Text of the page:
Joe Biden and Kamala Harris have, thankfully, won the 2020 election. Despite President Donald Trump’s refusal to concede, the results are clear.
Yet of over 152 million people voting, the largest US election turnout in over 100 years, some 48%, more than 73 million people, voted for Trump. Such support, largely stemming from rural voters with lower levels of education, resulted in Biden winning states such as Georgia by margins of 0.3% – a mere 14,000 votes or so.
Considering the widely held view that Trump has been an objectively poor president whose failings include mishandling the coronavirus pandemic, alienating US allies and spurning American workers, while also being personally obnoxious, how is such an outcome possible?
A plethora of commentary has explained Trump’s popularity primarily in terms of fundamentally irredeemable flaws among his supporters. They care not for “policy, decency or … democracy” and instead vote Republican mainly out of some mixture of racism, sexism or stupidity.
But rather than dismissing most Trump voters as inherently terrible, a more plausible explanation is simply that they are focused on the bread-and-butter issues affecting their communities – and these are not the concerns the Democrats focus on.
The Democratic Party and its supporters would do well to nuance their public assessments of those who voted red.
Of course, among more than 70 million people, some no doubt voted for Trump for terrible reasons. Yet to explain the behaviour of scores of millions in such simple terms is both intellectually lazy and potentially dangerous to securing future Democratic victories.
On the first issue: the Republican voting base, while skewing white, male and less-schooled, also encompasses millions of people with different racial backgrounds, genders and educational achievements. Further, in this election, Trump’s support dropped among white men and increased among people of colour and women (including women of colour).
To explain the choices of such a diverse group by lumping them into a modern version of Hillary Clinton’s “basket of deplorables” is fundamentally implausible and represents bad analysis.
More broadly, extensive work by the respected Pew Research Center shows that Trump supporters in fact care very much about policy – but generally not on the issues of key interest to Democrats.
So, out of 12 policy areas selected by Pew, Republicans showed the most concern for the economy, violent crime and immigration – and also viewed the GOP as being best-placed to address such concerns. Of note, these voters also showed much less concern for issues such as healthcare (including the impact of the coronavirus pandemic), racial and income inequality, and climate change.
Why might this be so? Of note, rural America remains some 80% white, reducing the basis for concern over racial equality as a key election factor. It is also a heartland for US attitudes of rugged independence and suspicion of government, reducing interest in state-supported healthcare. Finally, rural areas suffer from soaring crime and dwindling jobs and populations.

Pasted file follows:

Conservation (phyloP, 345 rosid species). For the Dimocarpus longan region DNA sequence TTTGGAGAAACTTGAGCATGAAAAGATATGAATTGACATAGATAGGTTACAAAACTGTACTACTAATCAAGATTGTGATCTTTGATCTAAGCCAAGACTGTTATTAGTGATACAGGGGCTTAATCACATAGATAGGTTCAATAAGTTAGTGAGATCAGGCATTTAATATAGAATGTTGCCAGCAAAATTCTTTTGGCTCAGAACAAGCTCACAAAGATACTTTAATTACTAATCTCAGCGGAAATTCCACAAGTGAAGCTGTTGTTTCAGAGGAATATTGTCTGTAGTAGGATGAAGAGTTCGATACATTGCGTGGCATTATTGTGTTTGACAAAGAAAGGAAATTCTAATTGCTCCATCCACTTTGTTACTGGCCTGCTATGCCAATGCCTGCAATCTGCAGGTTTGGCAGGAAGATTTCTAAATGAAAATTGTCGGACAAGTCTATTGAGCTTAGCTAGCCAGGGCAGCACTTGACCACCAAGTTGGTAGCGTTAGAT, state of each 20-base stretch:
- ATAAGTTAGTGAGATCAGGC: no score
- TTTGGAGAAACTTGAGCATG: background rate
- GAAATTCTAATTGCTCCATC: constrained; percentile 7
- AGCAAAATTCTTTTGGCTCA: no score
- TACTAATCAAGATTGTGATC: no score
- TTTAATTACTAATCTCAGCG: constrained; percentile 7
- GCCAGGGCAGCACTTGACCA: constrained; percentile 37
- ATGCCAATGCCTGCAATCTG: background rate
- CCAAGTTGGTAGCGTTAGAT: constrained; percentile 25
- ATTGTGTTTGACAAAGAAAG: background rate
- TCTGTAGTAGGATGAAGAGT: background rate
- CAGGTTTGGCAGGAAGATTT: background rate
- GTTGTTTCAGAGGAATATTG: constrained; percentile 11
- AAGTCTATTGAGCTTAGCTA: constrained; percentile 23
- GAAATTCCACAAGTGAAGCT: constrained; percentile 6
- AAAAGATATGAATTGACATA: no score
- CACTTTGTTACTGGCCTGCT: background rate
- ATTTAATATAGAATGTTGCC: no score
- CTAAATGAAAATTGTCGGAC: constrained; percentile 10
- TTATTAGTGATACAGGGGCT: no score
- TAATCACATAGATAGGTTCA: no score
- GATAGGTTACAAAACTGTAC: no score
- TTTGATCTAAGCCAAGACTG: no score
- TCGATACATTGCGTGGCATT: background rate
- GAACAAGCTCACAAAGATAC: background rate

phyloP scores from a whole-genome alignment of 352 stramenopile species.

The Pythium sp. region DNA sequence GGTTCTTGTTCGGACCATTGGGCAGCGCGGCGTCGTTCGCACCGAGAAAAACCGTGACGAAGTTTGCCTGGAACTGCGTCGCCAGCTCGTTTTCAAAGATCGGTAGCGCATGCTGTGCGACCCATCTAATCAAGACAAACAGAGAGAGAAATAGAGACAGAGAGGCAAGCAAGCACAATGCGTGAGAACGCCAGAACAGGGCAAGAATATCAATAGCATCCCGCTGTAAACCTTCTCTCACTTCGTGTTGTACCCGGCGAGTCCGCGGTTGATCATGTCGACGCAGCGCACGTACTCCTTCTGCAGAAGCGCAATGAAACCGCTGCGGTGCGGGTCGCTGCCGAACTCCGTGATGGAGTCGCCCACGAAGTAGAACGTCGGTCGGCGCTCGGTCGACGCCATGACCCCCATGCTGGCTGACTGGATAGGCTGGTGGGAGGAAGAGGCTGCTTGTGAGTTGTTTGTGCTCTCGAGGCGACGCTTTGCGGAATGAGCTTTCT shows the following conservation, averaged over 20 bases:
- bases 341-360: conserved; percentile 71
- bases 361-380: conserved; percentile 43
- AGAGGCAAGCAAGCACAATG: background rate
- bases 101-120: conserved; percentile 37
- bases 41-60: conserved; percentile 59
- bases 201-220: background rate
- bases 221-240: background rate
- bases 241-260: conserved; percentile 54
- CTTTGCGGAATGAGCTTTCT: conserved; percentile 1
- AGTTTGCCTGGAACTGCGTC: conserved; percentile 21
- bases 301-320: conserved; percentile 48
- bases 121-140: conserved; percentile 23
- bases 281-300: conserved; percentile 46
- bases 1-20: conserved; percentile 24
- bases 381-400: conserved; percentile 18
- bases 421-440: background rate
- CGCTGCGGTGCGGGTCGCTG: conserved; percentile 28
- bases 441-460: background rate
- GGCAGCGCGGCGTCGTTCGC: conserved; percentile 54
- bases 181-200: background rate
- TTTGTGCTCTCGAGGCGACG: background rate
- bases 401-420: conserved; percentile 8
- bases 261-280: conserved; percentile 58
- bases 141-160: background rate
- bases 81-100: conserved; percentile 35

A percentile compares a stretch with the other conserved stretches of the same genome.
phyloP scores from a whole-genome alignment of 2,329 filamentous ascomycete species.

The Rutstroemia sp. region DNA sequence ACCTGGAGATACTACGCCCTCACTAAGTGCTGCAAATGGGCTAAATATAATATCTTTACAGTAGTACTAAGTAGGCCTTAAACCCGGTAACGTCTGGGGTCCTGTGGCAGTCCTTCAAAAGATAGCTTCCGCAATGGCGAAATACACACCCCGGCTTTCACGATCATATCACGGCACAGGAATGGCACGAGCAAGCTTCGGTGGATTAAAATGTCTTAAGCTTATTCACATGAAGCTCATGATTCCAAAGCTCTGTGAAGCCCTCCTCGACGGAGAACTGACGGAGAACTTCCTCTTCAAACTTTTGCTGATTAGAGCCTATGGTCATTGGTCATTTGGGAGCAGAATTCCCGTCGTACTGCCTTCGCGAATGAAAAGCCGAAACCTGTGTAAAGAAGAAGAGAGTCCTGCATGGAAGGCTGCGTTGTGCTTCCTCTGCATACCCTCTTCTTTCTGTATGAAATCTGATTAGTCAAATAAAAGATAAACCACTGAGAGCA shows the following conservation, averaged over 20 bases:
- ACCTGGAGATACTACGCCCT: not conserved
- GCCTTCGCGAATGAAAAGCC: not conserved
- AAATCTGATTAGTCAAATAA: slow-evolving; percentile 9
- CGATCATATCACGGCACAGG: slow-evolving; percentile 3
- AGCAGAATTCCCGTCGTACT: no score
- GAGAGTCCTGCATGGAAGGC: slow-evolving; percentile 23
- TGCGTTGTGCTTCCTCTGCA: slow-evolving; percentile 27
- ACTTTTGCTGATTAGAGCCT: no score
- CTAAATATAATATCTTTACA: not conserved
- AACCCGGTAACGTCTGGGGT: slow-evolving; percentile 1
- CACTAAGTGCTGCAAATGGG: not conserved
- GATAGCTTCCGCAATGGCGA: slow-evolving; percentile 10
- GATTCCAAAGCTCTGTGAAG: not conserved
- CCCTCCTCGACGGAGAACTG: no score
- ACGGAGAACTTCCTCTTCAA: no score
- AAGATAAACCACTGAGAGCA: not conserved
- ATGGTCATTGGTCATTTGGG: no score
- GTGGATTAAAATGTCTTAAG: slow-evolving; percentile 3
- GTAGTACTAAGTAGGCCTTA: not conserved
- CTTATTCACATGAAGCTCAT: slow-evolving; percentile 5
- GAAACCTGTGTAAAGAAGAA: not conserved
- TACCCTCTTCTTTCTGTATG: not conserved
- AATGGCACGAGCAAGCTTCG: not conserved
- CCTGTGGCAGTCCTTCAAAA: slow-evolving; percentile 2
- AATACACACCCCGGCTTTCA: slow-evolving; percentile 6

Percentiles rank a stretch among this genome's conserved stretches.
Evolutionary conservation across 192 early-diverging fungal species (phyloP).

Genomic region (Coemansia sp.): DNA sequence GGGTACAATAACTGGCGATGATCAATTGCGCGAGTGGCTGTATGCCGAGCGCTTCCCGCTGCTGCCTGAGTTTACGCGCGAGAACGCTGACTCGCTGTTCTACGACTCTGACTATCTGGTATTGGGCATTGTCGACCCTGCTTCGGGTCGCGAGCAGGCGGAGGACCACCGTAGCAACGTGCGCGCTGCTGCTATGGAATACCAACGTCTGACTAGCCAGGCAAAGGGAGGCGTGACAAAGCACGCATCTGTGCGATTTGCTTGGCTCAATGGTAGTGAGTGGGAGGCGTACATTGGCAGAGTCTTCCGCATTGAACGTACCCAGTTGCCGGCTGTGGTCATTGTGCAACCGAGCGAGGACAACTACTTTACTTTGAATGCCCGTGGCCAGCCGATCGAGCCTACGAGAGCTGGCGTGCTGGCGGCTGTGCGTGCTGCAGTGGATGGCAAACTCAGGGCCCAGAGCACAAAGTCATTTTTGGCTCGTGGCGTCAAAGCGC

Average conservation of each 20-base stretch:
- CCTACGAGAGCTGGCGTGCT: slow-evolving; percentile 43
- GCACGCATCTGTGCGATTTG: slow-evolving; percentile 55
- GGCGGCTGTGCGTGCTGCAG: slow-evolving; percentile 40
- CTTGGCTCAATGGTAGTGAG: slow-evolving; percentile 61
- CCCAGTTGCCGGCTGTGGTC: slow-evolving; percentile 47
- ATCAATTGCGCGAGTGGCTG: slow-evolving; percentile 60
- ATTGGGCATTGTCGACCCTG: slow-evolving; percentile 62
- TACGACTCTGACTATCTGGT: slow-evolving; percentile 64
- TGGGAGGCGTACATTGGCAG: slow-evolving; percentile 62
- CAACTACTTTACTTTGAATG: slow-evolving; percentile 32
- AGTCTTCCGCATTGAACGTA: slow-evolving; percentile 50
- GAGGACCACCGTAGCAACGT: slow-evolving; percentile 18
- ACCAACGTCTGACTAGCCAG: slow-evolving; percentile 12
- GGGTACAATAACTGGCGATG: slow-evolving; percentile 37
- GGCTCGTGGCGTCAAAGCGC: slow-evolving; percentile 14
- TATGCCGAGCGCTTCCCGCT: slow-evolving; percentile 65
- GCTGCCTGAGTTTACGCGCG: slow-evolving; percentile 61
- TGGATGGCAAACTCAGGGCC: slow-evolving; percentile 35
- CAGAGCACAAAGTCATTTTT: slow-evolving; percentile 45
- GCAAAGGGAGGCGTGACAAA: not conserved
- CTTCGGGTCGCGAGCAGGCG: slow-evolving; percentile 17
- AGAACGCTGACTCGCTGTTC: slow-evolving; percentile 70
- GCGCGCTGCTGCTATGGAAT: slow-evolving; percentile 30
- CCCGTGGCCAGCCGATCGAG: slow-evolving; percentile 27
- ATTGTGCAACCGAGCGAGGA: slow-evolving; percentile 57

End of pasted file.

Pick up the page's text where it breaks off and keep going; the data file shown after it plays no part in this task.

In such a scenario, it is perhaps unsurprising Trump should do well, noting five of his 11 campaign policies focused on jobs, immigration and law enforcement. In contrast, Biden had 49 policies – with three of the top 12 involving climate change, expanding government healthcare and improving racial economic equity.
But regardless of voters’ motivations, perhaps a more important issue is how to assure that some (and hopefully many) of those who voted red in 2020 will in 2024 vote blue.
This is vital as some 56% of those supporting Biden this year did so simply because he was not Trump. Further, nearly 40% of Republicans already had reservations about Trump because of his personality and social media behaviour. Hence if the GOP can place someone less offensive and incompetent on the election ticket in 2024 (even if they share Trump’s odious politics) then there’s every chance of a red win.
Two key mechanisms stand out as a means to address this outcome.
Firstly, the Democrats need to engage better with key Republican concerns. Of course, this in no way implies a repudiation of their core platform of economic development, social welfare, healthcare, improving racial and economic inequality, and addressing climate change. But of Biden’s 49 policies, “build back better in rural America” was number 30.
One way to do this might be for the Democrats to recruit rural Republicans into their campaign-planning machinery. Although turning a red voter not just blue but also into a campaign strategist is a tall order.
Separately, the Democratic Party and its supporters would do well to nuance their public assessments of those who voted red. Extensive research shows that important sections of Trump’s base support him because they feel their concerns have been deliberately misrepresented by mainstream news, an institution that most Americans see as favouring Democrats. More broadly, some 75% of Republicans say they are not understood by the media; a factor doubtless driving many viewers towards sources such as Fox News.
Noting these trends, surely there is an opportunity to woo some of the genuine diversity in Trump’s base by acknowledging their concerns and offering something better. The alternative, by tarring all with the same brush, means the Democrats risk cementing their opposition.